By Lee Wallender
House fixer-uppers are more popular than ever. Sparked by economic changes and fueled by the influence of TV home shows and shelter magazines, ordinary folks, not just developers, are purchasing fixer-uppers both for personal use and for profit.
But the ease with which TV crews transform a shack into a mansion is not at all accurate for someone who wants to do this in real life. After you get honest with yourself about why you’re doing this, you then need to assess whether you’re purchasing the right house and how exactly you intend to remodel it.
Top 5 Reasons to Buy a Fixer-Upper
The reasons that a person may take on a fixer-upper vary greatly. Some people have a purely financial reason for doing this and may care little about home design and construction. At the other end of the spectrum are people who believe that the house will be a manifestation of their creative dreams.
Before anything else, decide why you want to buy a fixer upper. Your answer to this question then becomes the controlling theme that will help so many other decisions fall into place.
- You Want to Flip a House to Make a Profit
House flipping means purchasing a residential property for a low price, performing either cosmetic fixes or light remodeling, and then selling it within a year to make a profit.
The heyday of house flipping occurred from 2008 to 2012, when many homeowners were having trouble meeting their mortgages. As a result, houses were being foreclosed on in record numbers. This meant that amateur speculators, not just professional property developers, could inexpensively pick up a house, fix it, and sell it quickly for a profit.
Today, house flipping is still a viable prospect. But according to experts, the profit margin is slimmer and available houses are fewer because the foreclosure market has shrunk, and more people have joined the house-flipping game.
- You Want to Create a Rental Property for Passive Income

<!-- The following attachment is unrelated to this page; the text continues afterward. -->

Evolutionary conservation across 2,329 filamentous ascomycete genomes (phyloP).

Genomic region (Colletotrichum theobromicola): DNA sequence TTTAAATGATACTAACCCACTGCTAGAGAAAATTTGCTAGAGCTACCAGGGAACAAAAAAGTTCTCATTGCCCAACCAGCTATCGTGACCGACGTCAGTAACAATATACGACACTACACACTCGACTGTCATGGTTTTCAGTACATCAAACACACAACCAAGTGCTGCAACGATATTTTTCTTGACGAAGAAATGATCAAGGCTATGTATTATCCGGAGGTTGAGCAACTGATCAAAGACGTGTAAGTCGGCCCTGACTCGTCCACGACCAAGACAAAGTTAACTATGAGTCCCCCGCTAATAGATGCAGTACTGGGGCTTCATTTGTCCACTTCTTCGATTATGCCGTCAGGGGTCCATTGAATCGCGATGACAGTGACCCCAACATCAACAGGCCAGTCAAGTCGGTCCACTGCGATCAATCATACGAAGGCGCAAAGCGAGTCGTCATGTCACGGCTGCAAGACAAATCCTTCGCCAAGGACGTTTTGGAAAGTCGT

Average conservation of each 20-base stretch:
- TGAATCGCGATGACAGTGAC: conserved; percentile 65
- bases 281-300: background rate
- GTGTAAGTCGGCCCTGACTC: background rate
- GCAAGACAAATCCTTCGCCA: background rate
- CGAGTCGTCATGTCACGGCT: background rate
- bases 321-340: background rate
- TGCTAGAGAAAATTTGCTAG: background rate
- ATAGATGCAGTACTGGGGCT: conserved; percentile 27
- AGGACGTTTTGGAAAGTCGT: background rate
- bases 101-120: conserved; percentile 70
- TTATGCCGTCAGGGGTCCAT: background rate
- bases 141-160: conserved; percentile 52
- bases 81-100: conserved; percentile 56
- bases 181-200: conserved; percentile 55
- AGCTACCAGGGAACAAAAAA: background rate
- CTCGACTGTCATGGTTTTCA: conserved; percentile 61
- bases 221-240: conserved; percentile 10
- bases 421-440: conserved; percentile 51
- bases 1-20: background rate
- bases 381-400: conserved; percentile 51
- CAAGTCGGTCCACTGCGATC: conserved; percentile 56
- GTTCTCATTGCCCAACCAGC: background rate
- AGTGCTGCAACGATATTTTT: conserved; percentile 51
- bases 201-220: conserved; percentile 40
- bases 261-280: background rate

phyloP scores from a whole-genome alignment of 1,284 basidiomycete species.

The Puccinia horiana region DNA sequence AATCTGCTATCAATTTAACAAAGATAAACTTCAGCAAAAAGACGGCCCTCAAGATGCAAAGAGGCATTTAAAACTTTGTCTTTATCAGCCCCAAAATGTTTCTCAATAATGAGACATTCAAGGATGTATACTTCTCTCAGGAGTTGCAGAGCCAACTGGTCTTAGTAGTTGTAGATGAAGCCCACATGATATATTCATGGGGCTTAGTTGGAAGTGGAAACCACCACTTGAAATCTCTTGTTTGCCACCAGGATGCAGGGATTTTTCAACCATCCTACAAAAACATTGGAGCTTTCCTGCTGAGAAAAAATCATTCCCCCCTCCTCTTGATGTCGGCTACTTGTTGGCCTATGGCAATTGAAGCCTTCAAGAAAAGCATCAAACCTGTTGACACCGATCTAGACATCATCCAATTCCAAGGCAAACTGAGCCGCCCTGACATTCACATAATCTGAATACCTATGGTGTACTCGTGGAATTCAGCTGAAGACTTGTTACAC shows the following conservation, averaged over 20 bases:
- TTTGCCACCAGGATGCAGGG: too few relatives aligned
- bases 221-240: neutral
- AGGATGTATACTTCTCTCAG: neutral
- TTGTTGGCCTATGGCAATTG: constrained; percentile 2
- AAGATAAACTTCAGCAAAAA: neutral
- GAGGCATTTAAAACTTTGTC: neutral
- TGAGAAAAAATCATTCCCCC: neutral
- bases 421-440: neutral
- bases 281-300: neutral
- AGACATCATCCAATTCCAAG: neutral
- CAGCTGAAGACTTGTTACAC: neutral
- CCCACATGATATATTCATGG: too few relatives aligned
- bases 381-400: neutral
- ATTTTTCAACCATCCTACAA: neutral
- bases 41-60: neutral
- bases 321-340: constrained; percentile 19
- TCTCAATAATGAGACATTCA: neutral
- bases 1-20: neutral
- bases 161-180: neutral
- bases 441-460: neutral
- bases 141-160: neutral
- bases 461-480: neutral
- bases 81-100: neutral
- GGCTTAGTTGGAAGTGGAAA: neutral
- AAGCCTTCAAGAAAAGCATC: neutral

Another way to make money with a fixer-upper is a longer-term, slower method: rental. To create an attractive rental property, you purchase a house in need of tender love and care, put money into it either with do-it-yourself fixes or by hiring a contractor, and then rent the property out. Usually, rental leases run for one year at a time. This provides you the assurance of a steady income for a solid year but gives you the flexibility of being able to move the current renters out if you should decide to sell the house.
- You Want a Dream Home for Your Own Use
If you look at that house and can see a diamond in the rough under the dust and spider webs, you are a true romantic, possibly an artist, and definitely a dreamer. Few feelings compare to buying an inexpensive fixer-upper and bringing the house back to its former glory or transforming it into a completely different type of house. This is sheer artistry wrought on a large scale.
- You Want to Fix It, Live in It, Then Sell It
Another reason you may want to buy a fixer-upper is a hybrid reason, part profit and part dream. You purchase a house, fix it up, and live in it for several years before selling for a profit. While you may love your remodeled home, you maintain a sense of detachment, knowing that this is a relationship that is only temporary.
- You Want to Bring Family or Friends Together